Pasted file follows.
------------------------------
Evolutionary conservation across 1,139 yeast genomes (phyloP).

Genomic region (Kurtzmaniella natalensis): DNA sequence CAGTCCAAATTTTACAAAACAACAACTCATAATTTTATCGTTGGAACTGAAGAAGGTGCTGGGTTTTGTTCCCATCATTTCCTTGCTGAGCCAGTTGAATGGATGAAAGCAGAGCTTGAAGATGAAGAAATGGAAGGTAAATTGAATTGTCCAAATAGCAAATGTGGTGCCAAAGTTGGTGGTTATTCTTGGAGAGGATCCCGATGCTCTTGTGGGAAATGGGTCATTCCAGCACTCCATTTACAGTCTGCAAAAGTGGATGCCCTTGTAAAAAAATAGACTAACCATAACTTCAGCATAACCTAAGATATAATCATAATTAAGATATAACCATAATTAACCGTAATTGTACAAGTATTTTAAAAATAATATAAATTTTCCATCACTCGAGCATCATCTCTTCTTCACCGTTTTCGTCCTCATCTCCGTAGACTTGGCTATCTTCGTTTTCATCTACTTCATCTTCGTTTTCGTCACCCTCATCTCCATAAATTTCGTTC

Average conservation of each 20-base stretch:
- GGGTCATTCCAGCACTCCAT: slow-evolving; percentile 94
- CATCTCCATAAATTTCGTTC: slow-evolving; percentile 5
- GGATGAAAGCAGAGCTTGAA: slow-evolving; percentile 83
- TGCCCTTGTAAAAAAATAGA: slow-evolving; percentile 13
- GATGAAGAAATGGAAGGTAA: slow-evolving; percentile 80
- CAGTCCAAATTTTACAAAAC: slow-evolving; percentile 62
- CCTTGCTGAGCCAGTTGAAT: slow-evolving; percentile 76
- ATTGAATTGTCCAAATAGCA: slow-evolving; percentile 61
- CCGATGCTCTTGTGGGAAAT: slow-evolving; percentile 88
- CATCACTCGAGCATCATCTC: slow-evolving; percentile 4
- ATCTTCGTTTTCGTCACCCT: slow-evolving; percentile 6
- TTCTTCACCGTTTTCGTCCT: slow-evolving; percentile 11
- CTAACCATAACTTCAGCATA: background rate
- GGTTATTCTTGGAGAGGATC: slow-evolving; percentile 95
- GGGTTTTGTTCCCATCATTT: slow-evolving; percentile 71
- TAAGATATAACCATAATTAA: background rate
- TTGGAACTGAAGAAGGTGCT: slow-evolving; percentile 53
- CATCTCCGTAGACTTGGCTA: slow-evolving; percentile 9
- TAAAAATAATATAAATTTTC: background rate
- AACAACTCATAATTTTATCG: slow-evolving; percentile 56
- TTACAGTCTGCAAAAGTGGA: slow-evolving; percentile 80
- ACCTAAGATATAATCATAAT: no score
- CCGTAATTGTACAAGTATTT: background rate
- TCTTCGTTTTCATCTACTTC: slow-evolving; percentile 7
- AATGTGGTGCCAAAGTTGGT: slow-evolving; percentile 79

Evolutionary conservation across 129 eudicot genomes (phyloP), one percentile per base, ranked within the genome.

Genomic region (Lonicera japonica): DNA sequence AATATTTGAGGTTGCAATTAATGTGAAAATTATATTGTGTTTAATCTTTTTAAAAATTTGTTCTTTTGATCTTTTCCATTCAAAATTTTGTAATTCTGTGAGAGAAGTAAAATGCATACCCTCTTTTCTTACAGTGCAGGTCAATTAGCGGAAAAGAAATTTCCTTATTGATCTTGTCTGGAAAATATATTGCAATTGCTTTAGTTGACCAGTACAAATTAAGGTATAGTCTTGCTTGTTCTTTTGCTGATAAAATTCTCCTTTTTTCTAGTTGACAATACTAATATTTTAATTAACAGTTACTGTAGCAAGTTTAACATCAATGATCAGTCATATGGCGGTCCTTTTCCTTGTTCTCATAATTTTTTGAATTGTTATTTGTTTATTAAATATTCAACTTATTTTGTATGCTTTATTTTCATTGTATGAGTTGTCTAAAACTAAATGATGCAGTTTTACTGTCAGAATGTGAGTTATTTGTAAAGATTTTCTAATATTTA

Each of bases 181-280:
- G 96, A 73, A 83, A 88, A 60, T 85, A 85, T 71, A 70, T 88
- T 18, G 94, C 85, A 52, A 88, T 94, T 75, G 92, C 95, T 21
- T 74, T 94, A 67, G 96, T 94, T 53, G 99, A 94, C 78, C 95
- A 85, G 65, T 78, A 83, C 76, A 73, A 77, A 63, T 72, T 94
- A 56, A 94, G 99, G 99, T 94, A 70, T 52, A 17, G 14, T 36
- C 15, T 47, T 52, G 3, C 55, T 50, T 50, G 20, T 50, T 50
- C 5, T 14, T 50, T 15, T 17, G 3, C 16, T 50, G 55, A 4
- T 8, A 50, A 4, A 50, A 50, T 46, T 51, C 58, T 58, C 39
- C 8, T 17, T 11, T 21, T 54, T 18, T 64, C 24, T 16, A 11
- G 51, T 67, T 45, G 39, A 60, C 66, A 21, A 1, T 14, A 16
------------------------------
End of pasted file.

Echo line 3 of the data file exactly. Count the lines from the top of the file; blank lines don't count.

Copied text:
Average conservation of each 20-base stretch: